The only follow up for us took place a few weeks later. The detective on our case asked my mom and me if we would be willing to have a supervised meeting with the one youth who was over 18. We agreed. The meeting was held at the police station with the detective and one other police officer present. The other kid and I were each asked to tell our story and “hash it out.” No apology was required, and none was forthcoming.

When it was over, the detective persuaded my mom and me to sign a statement of release that waived any further prosecution on the grounds that this young man would have his life ruined if we went forward. Feeling coerced, we both signed the waiver. I now regret that. This young man and his friends had enthusiastically participated in an activity which is comparable to Russian pogroms or KKK lynchings and have not had to endure any significant consequences.

A game for some, a nightmare for others

The so-called game is called “La Migra (Immigration) Night” and, although the title has changed over time, it has been going on for decades. I have since learned that it is a night where many upperclassmen students, usually white and usually male, chase down the underclassmen. They have been known to harass, kidnap, and, as in my case, assault other students of color or anyone else who is different and/or appears weak and vulnerable, whether or not they are an actual participant.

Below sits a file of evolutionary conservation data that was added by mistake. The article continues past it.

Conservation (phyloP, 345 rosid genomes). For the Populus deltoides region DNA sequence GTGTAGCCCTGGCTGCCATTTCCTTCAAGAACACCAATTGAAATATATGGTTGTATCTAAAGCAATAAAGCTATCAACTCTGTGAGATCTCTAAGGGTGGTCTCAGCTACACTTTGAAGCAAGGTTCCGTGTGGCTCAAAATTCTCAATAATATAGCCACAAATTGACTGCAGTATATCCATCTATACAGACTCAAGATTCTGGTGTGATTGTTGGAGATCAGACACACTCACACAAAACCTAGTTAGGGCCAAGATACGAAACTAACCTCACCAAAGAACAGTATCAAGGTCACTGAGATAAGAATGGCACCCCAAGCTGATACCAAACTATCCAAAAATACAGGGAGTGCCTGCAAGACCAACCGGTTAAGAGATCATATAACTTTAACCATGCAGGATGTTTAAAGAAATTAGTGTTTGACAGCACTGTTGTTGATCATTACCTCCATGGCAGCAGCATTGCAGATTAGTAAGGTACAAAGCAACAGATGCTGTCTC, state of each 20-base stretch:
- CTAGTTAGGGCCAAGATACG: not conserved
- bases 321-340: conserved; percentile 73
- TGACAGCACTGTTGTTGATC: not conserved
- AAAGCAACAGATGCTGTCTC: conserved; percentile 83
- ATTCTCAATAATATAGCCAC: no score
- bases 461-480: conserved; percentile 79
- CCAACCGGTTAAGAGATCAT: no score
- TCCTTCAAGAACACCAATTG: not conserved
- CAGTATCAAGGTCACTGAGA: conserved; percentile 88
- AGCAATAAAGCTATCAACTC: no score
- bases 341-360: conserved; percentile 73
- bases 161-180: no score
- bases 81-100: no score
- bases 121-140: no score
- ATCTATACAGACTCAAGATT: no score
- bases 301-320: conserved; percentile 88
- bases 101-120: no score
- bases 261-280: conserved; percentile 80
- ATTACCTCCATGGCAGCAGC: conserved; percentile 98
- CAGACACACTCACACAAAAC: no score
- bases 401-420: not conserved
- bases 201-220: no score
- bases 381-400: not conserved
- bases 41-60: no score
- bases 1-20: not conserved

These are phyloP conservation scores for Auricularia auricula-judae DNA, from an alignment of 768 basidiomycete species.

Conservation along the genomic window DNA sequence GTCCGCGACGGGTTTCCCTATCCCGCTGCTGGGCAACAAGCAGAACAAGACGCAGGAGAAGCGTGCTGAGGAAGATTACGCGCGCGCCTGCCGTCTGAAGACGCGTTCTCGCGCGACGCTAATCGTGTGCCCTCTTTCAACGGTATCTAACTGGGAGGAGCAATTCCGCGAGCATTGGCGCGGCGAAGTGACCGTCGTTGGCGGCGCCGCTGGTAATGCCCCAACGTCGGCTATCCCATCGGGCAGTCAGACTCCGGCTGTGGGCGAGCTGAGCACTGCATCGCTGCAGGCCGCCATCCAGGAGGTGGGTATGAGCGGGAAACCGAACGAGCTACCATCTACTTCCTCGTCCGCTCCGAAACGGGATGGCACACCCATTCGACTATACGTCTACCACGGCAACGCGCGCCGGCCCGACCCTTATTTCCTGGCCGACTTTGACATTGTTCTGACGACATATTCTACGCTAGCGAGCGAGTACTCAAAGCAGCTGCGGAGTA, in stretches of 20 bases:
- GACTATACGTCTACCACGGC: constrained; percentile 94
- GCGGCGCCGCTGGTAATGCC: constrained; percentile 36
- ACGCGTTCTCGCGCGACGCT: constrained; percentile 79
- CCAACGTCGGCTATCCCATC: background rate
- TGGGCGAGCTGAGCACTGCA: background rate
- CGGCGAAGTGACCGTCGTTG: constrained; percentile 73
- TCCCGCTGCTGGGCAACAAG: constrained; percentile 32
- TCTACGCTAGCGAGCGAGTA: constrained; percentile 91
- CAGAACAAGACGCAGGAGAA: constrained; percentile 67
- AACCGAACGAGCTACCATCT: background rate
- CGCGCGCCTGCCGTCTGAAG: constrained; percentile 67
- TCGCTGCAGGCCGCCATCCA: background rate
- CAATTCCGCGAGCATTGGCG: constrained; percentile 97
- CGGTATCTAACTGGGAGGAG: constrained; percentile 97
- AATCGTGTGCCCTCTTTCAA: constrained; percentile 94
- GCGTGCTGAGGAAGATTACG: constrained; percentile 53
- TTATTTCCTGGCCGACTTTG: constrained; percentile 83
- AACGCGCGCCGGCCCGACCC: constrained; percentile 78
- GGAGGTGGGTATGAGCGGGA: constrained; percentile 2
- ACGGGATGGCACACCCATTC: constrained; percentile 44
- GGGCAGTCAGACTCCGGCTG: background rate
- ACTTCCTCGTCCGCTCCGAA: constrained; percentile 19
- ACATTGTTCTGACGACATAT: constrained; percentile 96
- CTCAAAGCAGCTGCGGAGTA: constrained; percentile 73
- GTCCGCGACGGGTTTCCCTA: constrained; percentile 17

ICE Agents menace a parade
ICE’s enforcement practices create racist narratives primarily targeting Latino individuals. These issues are echoed in and reinforced by the Game. | Uncredited image.

Nearly all of the students know about this “game.” Some of the underclassmen willingly take part, taking on the challenge of being chased. Many others stay in for the night, afraid of the possible consequences of being “captured” and/or knowing that the “game” is morally, ethically, and legally wrong. I was unaware of this long-time tradition because of my relative newness to the community and because Covid interfered with school activities for a significant amount of time between my arrival here and last year. Since that evening last year, I learned that an estimated 50-75% of the white upperclassmen boys participate in the chase. And it’s horrifying.